P.S. Judging from the Budokan video from '66, not to mention John's reportedly ever-present mortar & pestle in 1967, I'll bet the Beatles, continually rumored to show at Monterey, would have stunk up the place, too.

    (Flame away!)
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  5. Chief

    Chief Over 10,000 Served

    On 8/25/67, they played the following set: The Letter, Hawaii, You're So Good To Me, Surfer Girl, Surfin, Gettin Hungry, California Girls, Wouldn't It Be Nice, Heroes And Villains, God Only Knows, Good Vibrations, Barbara Ann.

    I would assume that some things (like Hawaii, Surfin') were only for the occasion. Those didn't stay in their future sets. Since none of the acts put on a full show, I think its possible that if they put on a show with an amended version of the Hawaii set, performed competently, they would've been well-received.

    My theory: The rock press at the time was anti-Beach Boys (especially the hippy-oriented SF rock press), and the prevailing wisdom of a Beach Boys performance at Monterey was generated largely from these sources + the misinterpretation of Jimi's "you'll never hear surf music again" comment which became rock folklore. In 1967, the Beach Boys were still a big act, even if their 64-65 image was hopelessly dated. "Pet Sounds" was widely acclaimed. "Good Vibrations" was their biggest hit ever a few months previously. I think that if the guys played a good set (or dare I dream, something as competent as they did in 1968), they would've been well received.

    Of the bands that DID play, some of the "credible" bands were having off nights - at least The Byrds (well, maybe typical for them), and Buffalo Springfield.
    Bcorig, supermd, theMess and 2 others like this.
  6. Raunchnroll

    Raunchnroll Senior Member

    I was reading an interview with David Freiberg of Quicksilver Messenger Service where he essentially dismissed their appearance at Monterey. He said it was weird because they played right in the middle of the day. I guess they had time for only a short set also. Personally, I didn't think QMS was lackluster although it is a little odd to see one of SF's premier jam bands in mid-day like that. The Mama's & Papa's and The Association were probably closest to the festival's 'pop' edges. On one hand they're both pretty far from the likes of Hendrix, The Who, or the Airplane, but they still fit in fine. (The liner notes to The Association's 'The Essentials' notes their mass appeal was due in part to a wider fan age range than many bands of the era, being equal parts hip and square.) Both played evening sets - and both got a good crowd response. And lets face it, they clearly put on a more dynamic show than many of the other 'cooler' acts there.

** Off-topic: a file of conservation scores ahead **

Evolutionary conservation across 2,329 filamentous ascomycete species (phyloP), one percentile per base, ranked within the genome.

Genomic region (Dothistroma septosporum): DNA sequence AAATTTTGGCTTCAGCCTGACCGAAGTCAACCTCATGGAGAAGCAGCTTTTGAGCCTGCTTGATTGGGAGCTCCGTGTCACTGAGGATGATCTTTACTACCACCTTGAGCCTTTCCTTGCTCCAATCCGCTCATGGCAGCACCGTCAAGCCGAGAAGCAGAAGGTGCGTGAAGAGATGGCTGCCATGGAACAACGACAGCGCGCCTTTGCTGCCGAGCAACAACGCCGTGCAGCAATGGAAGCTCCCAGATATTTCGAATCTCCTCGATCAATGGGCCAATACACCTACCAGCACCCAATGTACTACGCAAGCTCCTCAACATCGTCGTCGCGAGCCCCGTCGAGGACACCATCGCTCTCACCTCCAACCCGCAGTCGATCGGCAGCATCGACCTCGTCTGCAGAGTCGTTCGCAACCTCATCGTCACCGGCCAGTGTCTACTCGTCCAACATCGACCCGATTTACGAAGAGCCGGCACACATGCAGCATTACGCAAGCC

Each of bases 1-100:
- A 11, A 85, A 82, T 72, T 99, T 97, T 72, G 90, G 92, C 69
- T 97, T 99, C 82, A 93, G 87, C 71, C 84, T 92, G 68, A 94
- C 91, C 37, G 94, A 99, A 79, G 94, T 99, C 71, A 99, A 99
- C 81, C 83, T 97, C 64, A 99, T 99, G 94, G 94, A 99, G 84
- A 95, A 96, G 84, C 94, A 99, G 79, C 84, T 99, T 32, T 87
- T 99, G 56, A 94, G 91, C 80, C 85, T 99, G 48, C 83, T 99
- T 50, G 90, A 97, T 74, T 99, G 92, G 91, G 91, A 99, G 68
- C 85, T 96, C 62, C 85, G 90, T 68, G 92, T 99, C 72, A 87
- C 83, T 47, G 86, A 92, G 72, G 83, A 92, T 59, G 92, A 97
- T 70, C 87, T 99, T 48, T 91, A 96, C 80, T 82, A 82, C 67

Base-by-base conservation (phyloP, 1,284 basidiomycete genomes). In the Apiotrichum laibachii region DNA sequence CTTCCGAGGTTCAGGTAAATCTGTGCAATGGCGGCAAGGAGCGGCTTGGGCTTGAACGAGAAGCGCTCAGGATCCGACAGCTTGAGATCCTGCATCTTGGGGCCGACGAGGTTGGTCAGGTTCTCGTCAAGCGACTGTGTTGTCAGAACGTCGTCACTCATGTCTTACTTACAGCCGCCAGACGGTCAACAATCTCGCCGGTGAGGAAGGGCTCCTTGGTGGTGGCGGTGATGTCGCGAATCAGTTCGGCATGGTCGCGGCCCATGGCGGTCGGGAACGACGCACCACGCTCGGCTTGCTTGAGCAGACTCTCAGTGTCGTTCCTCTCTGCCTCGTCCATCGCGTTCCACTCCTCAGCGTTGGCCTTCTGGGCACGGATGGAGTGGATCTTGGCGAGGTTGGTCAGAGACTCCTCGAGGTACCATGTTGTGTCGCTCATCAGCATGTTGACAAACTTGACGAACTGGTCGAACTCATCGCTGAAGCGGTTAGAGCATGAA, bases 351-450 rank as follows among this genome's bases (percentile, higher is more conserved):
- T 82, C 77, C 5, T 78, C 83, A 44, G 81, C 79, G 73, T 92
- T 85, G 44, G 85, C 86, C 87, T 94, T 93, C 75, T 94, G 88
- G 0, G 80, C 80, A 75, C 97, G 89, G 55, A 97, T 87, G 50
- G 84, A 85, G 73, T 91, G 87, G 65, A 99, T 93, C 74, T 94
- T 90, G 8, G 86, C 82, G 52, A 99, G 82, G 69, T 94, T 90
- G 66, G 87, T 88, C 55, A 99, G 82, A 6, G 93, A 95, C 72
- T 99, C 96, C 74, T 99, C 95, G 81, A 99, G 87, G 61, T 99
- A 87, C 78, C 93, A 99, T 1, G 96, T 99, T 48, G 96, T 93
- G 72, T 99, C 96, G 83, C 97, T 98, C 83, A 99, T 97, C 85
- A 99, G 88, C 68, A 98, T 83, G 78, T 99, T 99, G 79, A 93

While The M&P's were folk rock, they still had what I'd call a sort of California-lite sound, similar to the Beach Boys. Not knowing much about the Beach Boys state at the time - and of course being too young to get the vibe of the period as to who was 'cool' and who wasn't, I think their music would have fit. It would certainly have rounded out the festival's variety a little farther. I suspect the time of day they went on would have had an impact as well on their appearance - as Freiberg had noted. Imagine them playing around sunset - sweet!
    Bcorig, dumangl and monkees paw like this.